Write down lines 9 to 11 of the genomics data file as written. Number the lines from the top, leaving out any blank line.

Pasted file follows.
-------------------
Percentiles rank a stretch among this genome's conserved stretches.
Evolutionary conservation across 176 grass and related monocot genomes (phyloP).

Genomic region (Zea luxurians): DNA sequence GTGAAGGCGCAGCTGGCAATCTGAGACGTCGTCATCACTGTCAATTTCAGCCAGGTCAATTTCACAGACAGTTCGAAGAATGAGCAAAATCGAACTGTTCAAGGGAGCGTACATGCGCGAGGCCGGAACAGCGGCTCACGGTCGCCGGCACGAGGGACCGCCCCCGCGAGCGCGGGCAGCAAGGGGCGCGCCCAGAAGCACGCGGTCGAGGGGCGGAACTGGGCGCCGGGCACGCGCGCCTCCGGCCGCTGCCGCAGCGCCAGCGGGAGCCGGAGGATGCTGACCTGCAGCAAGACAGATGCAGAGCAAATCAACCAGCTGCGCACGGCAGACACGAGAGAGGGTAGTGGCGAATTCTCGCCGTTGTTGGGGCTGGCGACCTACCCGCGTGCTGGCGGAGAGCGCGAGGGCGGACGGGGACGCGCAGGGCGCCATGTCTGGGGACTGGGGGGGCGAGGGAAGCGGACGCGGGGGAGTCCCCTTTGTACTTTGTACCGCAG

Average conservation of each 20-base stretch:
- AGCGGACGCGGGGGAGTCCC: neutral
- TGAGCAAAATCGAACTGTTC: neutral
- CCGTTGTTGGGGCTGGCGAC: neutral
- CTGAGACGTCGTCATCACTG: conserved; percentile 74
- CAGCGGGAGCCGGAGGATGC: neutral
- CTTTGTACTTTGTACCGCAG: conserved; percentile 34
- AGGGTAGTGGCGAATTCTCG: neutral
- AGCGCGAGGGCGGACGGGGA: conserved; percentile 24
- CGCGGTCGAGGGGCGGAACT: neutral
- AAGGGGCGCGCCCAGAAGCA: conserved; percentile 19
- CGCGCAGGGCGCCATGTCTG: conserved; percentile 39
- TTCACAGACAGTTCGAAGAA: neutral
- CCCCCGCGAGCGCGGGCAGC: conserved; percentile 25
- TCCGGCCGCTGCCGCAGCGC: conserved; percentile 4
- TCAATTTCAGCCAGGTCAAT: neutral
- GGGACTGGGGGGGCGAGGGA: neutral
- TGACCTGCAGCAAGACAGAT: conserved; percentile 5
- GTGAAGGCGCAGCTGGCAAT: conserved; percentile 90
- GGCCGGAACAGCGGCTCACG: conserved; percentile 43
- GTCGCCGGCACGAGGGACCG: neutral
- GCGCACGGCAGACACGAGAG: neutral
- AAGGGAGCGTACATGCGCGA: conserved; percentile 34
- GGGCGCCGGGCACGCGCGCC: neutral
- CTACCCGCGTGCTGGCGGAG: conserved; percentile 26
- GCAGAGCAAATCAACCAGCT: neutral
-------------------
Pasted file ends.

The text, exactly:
- CAGCGGGAGCCGGAGGATGC: neutral
- CTTTGTACTTTGTACCGCAG: conserved; percentile 34
- AGGGTAGTGGCGAATTCTCG: neutral